REVIEW: The Trip

16 08 2014

The TripThis summer, Adam Sandler made a few headlines for admitting a fact that shocked many but surprised few: his movies are essentially paid vacations.  Be it the countryside in “Grown Ups,” Hawaii in “Just Go with It,” or Africa in his latest disappointing film “Blended,” Sandler certainly knows how to milk the studio teat.

Across the pond, it would appear that Steve Coogan has figured out how to pull a similar magic trick.  He stars as himself in “The Trip,” a film where he gets to go around with his pal Rob Brydon (also playing himself) on a restaurant bender around England.  Surely at some point along the way, Coogan thought to himself, “My, this a great way to eat well and expense the meals to the BBC!”

The film is not without its entertaining moments – a spirited discussion of how to properly impersonate Michael Caine’s voice springs to mind – but this hour and a 45 minute trip feels like an exercise in self-indulgence above all else.  “The Trip” is a chance to spend time with Coogan and Brydon just … because.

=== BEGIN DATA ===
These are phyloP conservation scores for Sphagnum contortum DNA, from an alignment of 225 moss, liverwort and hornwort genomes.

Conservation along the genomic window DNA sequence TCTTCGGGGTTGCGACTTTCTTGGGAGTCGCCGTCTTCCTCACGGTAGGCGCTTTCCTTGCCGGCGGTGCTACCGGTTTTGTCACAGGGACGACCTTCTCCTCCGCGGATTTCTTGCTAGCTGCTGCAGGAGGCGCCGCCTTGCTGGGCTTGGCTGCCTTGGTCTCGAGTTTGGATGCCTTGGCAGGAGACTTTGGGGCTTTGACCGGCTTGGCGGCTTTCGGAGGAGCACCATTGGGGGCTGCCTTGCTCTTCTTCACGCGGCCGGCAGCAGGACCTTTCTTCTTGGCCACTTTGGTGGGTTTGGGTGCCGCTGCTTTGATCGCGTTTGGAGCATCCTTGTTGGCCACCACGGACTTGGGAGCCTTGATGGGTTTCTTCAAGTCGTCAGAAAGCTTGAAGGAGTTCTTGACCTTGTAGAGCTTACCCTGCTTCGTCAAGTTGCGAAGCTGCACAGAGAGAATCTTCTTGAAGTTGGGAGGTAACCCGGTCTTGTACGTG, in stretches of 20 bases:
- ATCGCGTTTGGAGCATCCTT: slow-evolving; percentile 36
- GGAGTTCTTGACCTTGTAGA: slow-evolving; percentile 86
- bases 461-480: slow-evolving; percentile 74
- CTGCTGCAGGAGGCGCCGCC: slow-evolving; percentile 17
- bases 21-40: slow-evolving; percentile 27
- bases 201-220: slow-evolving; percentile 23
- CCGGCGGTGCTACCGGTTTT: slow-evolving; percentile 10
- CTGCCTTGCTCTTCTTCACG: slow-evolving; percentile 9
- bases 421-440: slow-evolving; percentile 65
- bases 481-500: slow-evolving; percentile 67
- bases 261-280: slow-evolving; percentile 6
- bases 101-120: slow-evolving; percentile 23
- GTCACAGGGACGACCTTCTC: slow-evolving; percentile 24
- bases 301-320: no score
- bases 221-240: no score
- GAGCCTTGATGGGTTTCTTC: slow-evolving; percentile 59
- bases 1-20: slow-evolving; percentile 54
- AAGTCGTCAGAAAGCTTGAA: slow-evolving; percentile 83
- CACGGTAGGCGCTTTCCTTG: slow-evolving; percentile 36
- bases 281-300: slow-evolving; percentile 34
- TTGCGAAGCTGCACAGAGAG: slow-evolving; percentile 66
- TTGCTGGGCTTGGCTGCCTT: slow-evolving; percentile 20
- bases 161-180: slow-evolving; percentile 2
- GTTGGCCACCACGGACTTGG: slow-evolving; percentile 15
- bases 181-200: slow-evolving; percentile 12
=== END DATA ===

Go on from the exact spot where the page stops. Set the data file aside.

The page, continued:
To be fair, Coogan is a much bigger star in his native England.  In the United States, we know him mostly as a character actor from films such as “Tropic Thunder” and “The Other Guys;” he has only really begun to enter our consciousness as a public figure with the arrival of 2013’s “Philomena.”  As for Rob Brydon, I hadn’t heard of him before “The Trip” and haven’t heard from him since.

So maybe the concept would work better for me if it was done by two actors with whom I was more familiar.  If a sequel to “22 Jump Street” doesn’t happen, “The Trip” with Jonah Hill and Channing Tatum would probably be just fine.  B-2stars

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